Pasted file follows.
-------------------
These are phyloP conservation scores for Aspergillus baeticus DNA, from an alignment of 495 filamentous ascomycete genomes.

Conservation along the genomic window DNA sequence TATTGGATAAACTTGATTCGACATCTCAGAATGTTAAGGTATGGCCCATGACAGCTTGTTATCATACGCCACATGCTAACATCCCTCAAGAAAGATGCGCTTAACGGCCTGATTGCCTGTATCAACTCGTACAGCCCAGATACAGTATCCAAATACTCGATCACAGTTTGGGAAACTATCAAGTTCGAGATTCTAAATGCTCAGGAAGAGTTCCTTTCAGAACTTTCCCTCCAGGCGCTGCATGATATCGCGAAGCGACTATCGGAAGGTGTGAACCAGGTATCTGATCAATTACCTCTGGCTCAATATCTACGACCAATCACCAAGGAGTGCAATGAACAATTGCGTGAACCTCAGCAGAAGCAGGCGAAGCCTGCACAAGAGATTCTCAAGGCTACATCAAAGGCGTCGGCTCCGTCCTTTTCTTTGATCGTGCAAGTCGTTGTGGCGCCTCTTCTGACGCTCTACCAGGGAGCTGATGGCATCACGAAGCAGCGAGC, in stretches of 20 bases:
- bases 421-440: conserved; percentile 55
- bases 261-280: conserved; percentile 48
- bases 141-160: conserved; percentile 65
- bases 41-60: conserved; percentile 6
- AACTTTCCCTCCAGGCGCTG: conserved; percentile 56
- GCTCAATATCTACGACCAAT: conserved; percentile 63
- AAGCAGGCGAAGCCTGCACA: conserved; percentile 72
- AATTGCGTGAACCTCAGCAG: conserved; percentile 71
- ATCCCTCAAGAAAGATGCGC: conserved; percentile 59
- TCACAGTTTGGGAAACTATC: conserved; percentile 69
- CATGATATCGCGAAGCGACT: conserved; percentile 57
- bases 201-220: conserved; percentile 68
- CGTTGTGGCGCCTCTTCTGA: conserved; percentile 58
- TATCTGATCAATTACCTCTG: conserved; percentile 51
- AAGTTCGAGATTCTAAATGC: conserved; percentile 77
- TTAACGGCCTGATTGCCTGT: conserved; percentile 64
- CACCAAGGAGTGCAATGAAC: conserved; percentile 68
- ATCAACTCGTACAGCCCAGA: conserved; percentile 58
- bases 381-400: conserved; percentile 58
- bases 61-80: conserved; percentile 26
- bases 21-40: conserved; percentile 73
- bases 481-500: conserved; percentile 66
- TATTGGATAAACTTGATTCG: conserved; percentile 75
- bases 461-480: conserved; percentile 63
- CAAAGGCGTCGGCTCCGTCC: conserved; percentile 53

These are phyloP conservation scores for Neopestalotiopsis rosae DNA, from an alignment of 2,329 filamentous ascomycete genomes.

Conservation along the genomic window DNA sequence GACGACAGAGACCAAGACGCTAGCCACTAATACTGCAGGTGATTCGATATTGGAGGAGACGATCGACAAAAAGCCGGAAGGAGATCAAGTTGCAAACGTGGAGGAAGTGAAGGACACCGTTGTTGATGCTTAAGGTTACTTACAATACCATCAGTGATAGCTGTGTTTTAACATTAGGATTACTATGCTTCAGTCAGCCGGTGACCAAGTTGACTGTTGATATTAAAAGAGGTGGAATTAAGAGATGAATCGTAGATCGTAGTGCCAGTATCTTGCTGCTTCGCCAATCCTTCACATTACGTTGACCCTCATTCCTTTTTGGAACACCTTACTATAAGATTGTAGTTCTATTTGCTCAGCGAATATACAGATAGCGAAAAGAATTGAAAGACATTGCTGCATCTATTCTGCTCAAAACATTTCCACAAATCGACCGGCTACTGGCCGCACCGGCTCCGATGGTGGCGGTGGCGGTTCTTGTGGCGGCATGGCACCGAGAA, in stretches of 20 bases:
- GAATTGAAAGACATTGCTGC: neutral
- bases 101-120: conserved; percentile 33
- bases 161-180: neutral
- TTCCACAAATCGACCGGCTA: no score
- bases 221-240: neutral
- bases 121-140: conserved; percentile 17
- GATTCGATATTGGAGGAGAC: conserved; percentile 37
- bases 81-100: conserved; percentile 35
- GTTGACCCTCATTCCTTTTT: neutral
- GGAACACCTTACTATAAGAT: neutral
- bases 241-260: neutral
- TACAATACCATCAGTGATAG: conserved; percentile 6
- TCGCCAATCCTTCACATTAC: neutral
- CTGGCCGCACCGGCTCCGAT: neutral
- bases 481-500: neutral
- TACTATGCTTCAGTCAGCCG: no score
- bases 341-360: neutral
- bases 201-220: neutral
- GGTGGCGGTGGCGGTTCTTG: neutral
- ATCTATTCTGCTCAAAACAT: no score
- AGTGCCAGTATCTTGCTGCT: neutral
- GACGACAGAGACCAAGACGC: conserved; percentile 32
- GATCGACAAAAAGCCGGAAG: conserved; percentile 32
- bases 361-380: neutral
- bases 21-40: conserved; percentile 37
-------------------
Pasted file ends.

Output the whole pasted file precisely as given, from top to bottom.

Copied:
These are phyloP conservation scores for Aspergillus baeticus DNA, from an alignment of 495 filamentous ascomycete genomes.

Conservation along the genomic window DNA sequence TATTGGATAAACTTGATTCGACATCTCAGAATGTTAAGGTATGGCCCATGACAGCTTGTTATCATACGCCACATGCTAACATCCCTCAAGAAAGATGCGCTTAACGGCCTGATTGCCTGTATCAACTCGTACAGCCCAGATACAGTATCCAAATACTCGATCACAGTTTGGGAAACTATCAAGTTCGAGATTCTAAATGCTCAGGAAGAGTTCCTTTCAGAACTTTCCCTCCAGGCGCTGCATGATATCGCGAAGCGACTATCGGAAGGTGTGAACCAGGTATCTGATCAATTACCTCTGGCTCAATATCTACGACCAATCACCAAGGAGTGCAATGAACAATTGCGTGAACCTCAGCAGAAGCAGGCGAAGCCTGCACAAGAGATTCTCAAGGCTACATCAAAGGCGTCGGCTCCGTCCTTTTCTTTGATCGTGCAAGTCGTTGTGGCGCCTCTTCTGACGCTCTACCAGGGAGCTGATGGCATCACGAAGCAGCGAGC, in stretches of 20 bases:
- bases 421-440: conserved; percentile 55
- bases 261-280: conserved; percentile 48
- bases 141-160: conserved; percentile 65
- bases 41-60: conserved; percentile 6
- AACTTTCCCTCCAGGCGCTG: conserved; percentile 56
- GCTCAATATCTACGACCAAT: conserved; percentile 63
- AAGCAGGCGAAGCCTGCACA: conserved; percentile 72
- AATTGCGTGAACCTCAGCAG: conserved; percentile 71
- ATCCCTCAAGAAAGATGCGC: conserved; percentile 59
- TCACAGTTTGGGAAACTATC: conserved; percentile 69
- CATGATATCGCGAAGCGACT: conserved; percentile 57
- bases 201-220: conserved; percentile 68
- CGTTGTGGCGCCTCTTCTGA: conserved; percentile 58
- TATCTGATCAATTACCTCTG: conserved; percentile 51
- AAGTTCGAGATTCTAAATGC: conserved; percentile 77
- TTAACGGCCTGATTGCCTGT: conserved; percentile 64
- CACCAAGGAGTGCAATGAAC: conserved; percentile 68
- ATCAACTCGTACAGCCCAGA: conserved; percentile 58
- bases 381-400: conserved; percentile 58
- bases 61-80: conserved; percentile 26
- bases 21-40: conserved; percentile 73
- bases 481-500: conserved; percentile 66
- TATTGGATAAACTTGATTCG: conserved; percentile 75
- bases 461-480: conserved; percentile 63
- CAAAGGCGTCGGCTCCGTCC: conserved; percentile 53

These are phyloP conservation scores for Neopestalotiopsis rosae DNA, from an alignment of 2,329 filamentous ascomycete genomes.

Conservation along the genomic window DNA sequence GACGACAGAGACCAAGACGCTAGCCACTAATACTGCAGGTGATTCGATATTGGAGGAGACGATCGACAAAAAGCCGGAAGGAGATCAAGTTGCAAACGTGGAGGAAGTGAAGGACACCGTTGTTGATGCTTAAGGTTACTTACAATACCATCAGTGATAGCTGTGTTTTAACATTAGGATTACTATGCTTCAGTCAGCCGGTGACCAAGTTGACTGTTGATATTAAAAGAGGTGGAATTAAGAGATGAATCGTAGATCGTAGTGCCAGTATCTTGCTGCTTCGCCAATCCTTCACATTACGTTGACCCTCATTCCTTTTTGGAACACCTTACTATAAGATTGTAGTTCTATTTGCTCAGCGAATATACAGATAGCGAAAAGAATTGAAAGACATTGCTGCATCTATTCTGCTCAAAACATTTCCACAAATCGACCGGCTACTGGCCGCACCGGCTCCGATGGTGGCGGTGGCGGTTCTTGTGGCGGCATGGCACCGAGAA, in stretches of 20 bases:
- GAATTGAAAGACATTGCTGC: neutral
- bases 101-120: conserved; percentile 33
- bases 161-180: neutral
- TTCCACAAATCGACCGGCTA: no score
- bases 221-240: neutral
- bases 121-140: conserved; percentile 17
- GATTCGATATTGGAGGAGAC: conserved; percentile 37
- bases 81-100: conserved; percentile 35
- GTTGACCCTCATTCCTTTTT: neutral
- GGAACACCTTACTATAAGAT: neutral
- bases 241-260: neutral
- TACAATACCATCAGTGATAG: conserved; percentile 6
- TCGCCAATCCTTCACATTAC: neutral
- CTGGCCGCACCGGCTCCGAT: neutral
- bases 481-500: neutral
- TACTATGCTTCAGTCAGCCG: no score
- bases 341-360: neutral
- bases 201-220: neutral
- GGTGGCGGTGGCGGTTCTTG: neutral
- ATCTATTCTGCTCAAAACAT: no score
- AGTGCCAGTATCTTGCTGCT: neutral
- GACGACAGAGACCAAGACGC: conserved; percentile 32
- GATCGACAAAAAGCCGGAAG: conserved; percentile 32
- bases 361-380: neutral
- bases 21-40: conserved; percentile 37